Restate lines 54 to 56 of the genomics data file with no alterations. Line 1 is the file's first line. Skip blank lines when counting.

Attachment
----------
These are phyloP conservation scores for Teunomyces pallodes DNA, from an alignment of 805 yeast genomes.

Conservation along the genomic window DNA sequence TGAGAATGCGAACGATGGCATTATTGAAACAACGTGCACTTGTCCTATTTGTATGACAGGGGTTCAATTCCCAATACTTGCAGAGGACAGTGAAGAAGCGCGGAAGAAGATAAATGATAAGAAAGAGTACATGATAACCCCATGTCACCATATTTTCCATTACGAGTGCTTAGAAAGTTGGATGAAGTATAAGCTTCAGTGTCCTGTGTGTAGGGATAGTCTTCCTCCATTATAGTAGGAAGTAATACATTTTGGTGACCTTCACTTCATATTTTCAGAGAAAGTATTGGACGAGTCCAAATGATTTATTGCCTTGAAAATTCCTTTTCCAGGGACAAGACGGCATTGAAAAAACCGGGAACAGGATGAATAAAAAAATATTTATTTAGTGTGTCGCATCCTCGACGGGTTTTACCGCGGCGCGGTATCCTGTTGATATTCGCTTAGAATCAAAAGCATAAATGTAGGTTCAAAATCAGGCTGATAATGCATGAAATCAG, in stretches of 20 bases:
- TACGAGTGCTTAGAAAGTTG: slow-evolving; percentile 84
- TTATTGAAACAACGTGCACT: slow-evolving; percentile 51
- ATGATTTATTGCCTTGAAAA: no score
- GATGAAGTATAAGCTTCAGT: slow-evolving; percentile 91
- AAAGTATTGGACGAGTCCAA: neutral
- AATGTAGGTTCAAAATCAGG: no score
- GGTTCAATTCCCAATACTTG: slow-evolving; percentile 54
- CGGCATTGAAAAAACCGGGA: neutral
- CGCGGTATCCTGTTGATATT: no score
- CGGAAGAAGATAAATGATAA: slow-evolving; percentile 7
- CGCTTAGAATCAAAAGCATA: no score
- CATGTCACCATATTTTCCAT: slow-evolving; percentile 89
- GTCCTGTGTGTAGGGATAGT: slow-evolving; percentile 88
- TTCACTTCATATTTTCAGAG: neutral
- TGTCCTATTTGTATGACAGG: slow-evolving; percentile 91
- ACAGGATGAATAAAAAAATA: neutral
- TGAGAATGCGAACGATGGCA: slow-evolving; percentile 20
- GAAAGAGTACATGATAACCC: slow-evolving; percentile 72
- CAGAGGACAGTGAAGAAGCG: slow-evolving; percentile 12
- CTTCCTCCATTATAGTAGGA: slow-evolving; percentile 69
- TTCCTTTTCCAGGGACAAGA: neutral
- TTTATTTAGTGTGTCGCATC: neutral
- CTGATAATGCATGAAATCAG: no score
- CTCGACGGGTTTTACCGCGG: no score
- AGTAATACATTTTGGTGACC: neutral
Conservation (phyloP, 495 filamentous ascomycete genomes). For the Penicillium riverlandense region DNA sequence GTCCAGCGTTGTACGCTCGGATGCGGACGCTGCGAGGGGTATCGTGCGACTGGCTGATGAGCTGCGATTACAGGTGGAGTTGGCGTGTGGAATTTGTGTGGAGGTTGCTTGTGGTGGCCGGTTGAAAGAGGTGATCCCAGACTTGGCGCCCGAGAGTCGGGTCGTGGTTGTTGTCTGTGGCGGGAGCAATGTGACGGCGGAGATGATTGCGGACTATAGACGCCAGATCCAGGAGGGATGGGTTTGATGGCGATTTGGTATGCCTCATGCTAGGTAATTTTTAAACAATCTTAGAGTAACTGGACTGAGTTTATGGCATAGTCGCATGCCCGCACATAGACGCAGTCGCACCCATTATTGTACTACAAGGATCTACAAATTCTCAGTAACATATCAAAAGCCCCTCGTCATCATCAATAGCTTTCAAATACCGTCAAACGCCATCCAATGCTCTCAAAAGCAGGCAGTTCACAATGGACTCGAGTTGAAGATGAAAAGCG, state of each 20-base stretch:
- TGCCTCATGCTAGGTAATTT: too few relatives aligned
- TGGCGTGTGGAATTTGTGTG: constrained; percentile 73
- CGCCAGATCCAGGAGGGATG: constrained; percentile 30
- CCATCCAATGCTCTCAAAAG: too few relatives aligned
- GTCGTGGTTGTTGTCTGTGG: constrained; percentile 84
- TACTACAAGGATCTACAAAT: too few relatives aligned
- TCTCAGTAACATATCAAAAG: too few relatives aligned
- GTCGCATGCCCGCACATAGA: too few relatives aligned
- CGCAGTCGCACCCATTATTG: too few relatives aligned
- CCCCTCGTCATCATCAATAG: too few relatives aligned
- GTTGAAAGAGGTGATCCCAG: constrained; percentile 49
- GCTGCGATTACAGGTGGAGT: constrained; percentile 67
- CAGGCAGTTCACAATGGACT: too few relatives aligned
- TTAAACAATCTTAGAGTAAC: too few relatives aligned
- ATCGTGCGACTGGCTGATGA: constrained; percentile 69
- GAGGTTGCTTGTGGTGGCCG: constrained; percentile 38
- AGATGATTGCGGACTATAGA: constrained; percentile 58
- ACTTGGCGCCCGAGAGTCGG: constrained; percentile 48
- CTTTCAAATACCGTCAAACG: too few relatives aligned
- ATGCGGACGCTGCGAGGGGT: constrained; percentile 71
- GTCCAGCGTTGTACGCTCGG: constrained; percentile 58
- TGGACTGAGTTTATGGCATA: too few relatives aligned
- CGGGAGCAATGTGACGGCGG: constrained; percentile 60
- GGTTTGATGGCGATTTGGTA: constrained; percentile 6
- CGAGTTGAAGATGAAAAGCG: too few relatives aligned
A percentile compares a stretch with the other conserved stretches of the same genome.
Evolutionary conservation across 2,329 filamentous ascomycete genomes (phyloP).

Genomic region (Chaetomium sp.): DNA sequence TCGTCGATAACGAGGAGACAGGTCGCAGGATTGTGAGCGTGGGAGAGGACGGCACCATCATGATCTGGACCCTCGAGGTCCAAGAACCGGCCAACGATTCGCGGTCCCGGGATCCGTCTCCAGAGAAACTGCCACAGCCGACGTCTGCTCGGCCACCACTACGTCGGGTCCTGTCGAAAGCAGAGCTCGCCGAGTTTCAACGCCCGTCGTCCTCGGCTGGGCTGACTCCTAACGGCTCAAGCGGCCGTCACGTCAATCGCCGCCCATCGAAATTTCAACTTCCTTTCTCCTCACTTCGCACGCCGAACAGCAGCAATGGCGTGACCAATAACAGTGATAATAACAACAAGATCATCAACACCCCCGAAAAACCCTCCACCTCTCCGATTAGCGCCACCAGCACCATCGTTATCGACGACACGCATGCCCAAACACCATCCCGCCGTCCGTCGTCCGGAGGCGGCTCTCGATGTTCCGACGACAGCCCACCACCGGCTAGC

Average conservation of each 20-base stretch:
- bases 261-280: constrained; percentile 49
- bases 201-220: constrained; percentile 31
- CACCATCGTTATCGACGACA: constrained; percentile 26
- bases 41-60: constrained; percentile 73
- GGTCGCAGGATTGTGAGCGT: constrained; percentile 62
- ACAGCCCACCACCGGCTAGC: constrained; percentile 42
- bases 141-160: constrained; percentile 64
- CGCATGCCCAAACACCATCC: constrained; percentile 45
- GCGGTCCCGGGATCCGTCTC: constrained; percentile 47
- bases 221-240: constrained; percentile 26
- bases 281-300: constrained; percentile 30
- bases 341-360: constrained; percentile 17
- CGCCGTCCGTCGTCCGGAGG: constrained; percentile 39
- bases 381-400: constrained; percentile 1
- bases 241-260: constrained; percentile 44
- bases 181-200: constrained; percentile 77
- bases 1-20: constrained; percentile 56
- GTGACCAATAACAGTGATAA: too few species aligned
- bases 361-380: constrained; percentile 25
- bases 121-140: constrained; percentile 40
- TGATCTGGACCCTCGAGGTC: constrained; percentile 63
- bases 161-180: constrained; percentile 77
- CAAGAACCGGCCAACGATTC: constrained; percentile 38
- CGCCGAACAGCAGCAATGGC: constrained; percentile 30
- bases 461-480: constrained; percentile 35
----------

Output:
A percentile compares a stretch with the other conserved stretches of the same genome.
Evolutionary conservation across 2,329 filamentous ascomycete genomes (phyloP).

Genomic region (Chaetomium sp.): DNA sequence TCGTCGATAACGAGGAGACAGGTCGCAGGATTGTGAGCGTGGGAGAGGACGGCACCATCATGATCTGGACCCTCGAGGTCCAAGAACCGGCCAACGATTCGCGGTCCCGGGATCCGTCTCCAGAGAAACTGCCACAGCCGACGTCTGCTCGGCCACCACTACGTCGGGTCCTGTCGAAAGCAGAGCTCGCCGAGTTTCAACGCCCGTCGTCCTCGGCTGGGCTGACTCCTAACGGCTCAAGCGGCCGTCACGTCAATCGCCGCCCATCGAAATTTCAACTTCCTTTCTCCTCACTTCGCACGCCGAACAGCAGCAATGGCGTGACCAATAACAGTGATAATAACAACAAGATCATCAACACCCCCGAAAAACCCTCCACCTCTCCGATTAGCGCCACCAGCACCATCGTTATCGACGACACGCATGCCCAAACACCATCCCGCCGTCCGTCGTCCGGAGGCGGCTCTCGATGTTCCGACGACAGCCCACCACCGGCTAGC